By Josh Farmer, IndyCar Reporter
Author’s note: This is part of a 10-part series discussing tracks around the world that I feel would be a good fit for the Verizon IndyCar Series. The opinions here are expressed solely of the author and not necessarily of the Motorsports Tribune.
While the Verizon IndyCar Series had a brief stint racing on the streets of Sao Paulo, Brazil, the racing was everything that you wanted it to be.
The 2.535-mile street circuit, set in the Santana district of Sao Paulo featured a mix of 90-degree corners with some passing points as well the longest straightaway on the series calendar stretching alongside the Tiete River.
The race debuted in 2010 as part of a nine-year agreement. It got off to a slippery start as the frontstretch had leftover paint from a festival that took place just a few weeks before. The track was ground down and qualifying got underway just hours before the start of the race. The race was largely dictated by rain and featured a late duel between future series champions Ryan Hunter-Reay and Will Power.
Hunter-Reay, in his first race for Andretti Autosport, led 20 of the race’s 61 laps but fell into the clutches of Power with just four laps remaining.
The long straightaway set the stage for one of the best battles in recent series history in 2013 between Takuma Sato, James Hinchcliffe and Josef Newgarden.
Sato made his No. 14 ABC Supply Honda 5 lanes wide while holding off a charge from Newgarden before Hinchcliffe rose to the fore on the final lap. After several attempts to get by Sato on the straightaway, the Canadian performed a perfect crossunder move on Sato’s inside to take the lead with just over 300 yards to go and take his second career win.
Despite large fan turnouts the 2013 running proved to be the last time that IndyCar would race overseas. Construction near the race circuit threw a wrench in the plans for the 2014 running. Rede Bandeirantes met in Indianapolis to inform INDYCAR CEO Mark Miles that the race would not continue.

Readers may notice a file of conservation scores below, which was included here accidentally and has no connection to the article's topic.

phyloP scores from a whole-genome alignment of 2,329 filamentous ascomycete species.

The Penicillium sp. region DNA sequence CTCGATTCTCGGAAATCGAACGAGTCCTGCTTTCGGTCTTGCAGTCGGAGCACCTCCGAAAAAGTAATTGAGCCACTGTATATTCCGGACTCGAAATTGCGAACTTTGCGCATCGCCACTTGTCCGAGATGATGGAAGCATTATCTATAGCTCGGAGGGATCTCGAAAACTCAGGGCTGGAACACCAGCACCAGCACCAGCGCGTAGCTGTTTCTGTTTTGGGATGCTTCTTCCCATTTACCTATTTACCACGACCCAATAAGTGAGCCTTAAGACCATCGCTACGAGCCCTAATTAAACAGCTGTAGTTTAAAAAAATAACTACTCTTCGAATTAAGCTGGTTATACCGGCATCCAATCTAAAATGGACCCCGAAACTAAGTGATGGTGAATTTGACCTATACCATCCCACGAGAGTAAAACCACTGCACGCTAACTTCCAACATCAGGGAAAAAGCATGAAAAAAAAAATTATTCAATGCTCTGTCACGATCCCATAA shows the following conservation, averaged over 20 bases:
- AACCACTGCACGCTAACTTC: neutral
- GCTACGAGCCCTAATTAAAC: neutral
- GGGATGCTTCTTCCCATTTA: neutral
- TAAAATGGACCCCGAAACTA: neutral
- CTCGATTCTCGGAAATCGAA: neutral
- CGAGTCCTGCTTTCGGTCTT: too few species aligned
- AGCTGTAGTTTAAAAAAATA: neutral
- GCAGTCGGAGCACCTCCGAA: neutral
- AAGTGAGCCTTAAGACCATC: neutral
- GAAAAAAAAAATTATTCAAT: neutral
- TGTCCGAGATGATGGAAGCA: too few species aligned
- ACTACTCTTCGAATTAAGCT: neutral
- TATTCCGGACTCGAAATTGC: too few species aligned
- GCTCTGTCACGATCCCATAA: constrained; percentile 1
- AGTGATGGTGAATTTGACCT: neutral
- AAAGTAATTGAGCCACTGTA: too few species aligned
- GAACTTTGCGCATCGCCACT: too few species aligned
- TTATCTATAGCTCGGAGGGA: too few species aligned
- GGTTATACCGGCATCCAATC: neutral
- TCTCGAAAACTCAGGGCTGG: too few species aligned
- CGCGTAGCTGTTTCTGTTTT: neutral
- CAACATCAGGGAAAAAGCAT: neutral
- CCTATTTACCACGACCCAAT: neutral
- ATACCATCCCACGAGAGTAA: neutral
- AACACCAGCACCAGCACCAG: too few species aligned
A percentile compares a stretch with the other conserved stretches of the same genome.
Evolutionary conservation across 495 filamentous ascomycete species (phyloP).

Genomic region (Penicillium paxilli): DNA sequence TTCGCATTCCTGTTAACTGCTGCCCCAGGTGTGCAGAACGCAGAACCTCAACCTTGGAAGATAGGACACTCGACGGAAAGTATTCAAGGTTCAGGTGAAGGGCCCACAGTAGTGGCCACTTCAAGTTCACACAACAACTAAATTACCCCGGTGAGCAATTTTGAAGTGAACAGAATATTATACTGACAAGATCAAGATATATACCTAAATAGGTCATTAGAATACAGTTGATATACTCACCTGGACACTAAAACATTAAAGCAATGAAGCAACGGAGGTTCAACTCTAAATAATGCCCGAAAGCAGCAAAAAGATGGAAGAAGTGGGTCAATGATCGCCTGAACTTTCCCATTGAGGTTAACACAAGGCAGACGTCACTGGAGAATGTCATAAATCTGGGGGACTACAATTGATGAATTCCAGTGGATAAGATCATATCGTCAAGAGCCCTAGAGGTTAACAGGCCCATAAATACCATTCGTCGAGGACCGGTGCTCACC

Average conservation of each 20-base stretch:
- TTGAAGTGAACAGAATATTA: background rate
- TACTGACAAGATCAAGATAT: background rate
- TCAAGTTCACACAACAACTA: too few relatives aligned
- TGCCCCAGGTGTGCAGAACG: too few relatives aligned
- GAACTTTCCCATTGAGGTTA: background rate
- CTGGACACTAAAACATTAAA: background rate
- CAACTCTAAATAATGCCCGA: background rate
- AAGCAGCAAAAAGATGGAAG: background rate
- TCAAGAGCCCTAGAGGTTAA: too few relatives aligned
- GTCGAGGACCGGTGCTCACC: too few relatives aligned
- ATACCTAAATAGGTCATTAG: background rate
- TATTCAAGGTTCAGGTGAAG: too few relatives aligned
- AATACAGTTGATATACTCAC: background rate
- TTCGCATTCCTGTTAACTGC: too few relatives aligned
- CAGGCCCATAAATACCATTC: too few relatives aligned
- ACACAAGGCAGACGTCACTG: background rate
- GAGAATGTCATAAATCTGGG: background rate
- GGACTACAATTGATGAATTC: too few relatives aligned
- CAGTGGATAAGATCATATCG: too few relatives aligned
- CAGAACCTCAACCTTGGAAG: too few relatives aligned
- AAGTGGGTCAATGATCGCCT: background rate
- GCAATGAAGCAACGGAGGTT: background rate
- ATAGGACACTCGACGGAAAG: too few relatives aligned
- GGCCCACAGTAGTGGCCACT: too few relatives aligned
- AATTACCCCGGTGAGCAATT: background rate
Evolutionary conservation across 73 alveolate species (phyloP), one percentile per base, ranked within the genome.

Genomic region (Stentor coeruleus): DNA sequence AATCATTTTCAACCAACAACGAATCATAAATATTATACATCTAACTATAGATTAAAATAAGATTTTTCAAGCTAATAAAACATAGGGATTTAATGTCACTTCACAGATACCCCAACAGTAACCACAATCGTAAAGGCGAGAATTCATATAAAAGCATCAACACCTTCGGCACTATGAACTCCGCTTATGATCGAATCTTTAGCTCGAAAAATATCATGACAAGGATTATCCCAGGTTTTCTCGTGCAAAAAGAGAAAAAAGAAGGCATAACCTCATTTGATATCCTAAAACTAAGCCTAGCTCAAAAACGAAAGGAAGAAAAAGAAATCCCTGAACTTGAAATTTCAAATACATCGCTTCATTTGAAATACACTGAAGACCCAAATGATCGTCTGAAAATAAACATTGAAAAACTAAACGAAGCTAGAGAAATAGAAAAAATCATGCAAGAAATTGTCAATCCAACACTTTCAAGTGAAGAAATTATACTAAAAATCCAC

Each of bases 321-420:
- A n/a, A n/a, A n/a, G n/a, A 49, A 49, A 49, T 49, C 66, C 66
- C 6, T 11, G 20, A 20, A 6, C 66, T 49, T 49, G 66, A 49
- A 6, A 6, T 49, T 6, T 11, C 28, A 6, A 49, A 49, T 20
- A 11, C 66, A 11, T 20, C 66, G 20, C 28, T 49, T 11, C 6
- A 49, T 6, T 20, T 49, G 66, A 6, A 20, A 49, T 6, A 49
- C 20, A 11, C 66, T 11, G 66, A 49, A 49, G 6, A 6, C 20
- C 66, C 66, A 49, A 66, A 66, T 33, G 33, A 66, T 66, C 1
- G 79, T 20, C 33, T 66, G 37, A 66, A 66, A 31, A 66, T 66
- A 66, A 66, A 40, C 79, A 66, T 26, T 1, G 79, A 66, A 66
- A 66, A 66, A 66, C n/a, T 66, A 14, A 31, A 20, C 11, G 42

However, BAND was contractually obligated to find a suitable venue to host the race for the remainder of their contract and INDYCAR officials reminded them of that. Communications remained open throughout the last half of 2013, but nothing materialized. BAND was also behind on their sanctioning fee payment as well.
Nothing was resolved and INDYCAR eventually filed a lawsuit against BAND. The parties eventually settled after nearly a year of deliberation.
INDYCAR and BAND teamed up once again a year later to host the 2015 season opener, this time at a natural terrain race circuit – the Autodromo Internacional Nelson Piquet in Brasilia. This race started off promising as the track was planned to be renovated in preparation for the race. The race also signed up Itaipava Beer as a sponsor.
That race never came to be as it was canceled just six weeks before the proposed race weekend. Rumors had been swirling around for nearly a year fueling speculation that the city was not willing to pay for renovations to the track, which ultimately proved to be the stake in the race’s heart.
With all of this drama and background in mind, why should IndyCar take a third look at Brazil?
The answer is quite simple, there is something compelling to sell that people there would buy. Brazilians Helio Castroneves and Tony Kanaan are two of the series most popular drivers and would only bolster ticket sales. The fan reaction to when Kanaan took the lead in the 2013 Sao Paulo 300 is a testament to that.
As far as a venue goes, the street circuit in Sao Paulo is a proven good venue both from a logistics and a racing standpoint. The aforementioned road construction did not effect the circuit layout, so the same layout could possibly be used. Sao Paulo is also the most populous city in the Americas and is the wealthiest in Brazil.
If the street circuit is not an option, another possible venue is the Autodromo Jose Carlos Pace, also in Sao Paulo. The track is home to the Formula 1 Brazillian Grand Prix for much of the last half-century, but recent developments have indicated that the race is in doubt for the 2017 Formula 1 season.
If Brazil is dropped, IndyCar could see an opportunity to come in for a smaller price than Formula 1. Also factor in that with Felipe Massa’s retirement and Felipe Nasr’s future possibly in doubt at Sauber, the series could be void of Brazillian drivers. IndyCar does not have that problem, which gives them a little bit more leverage.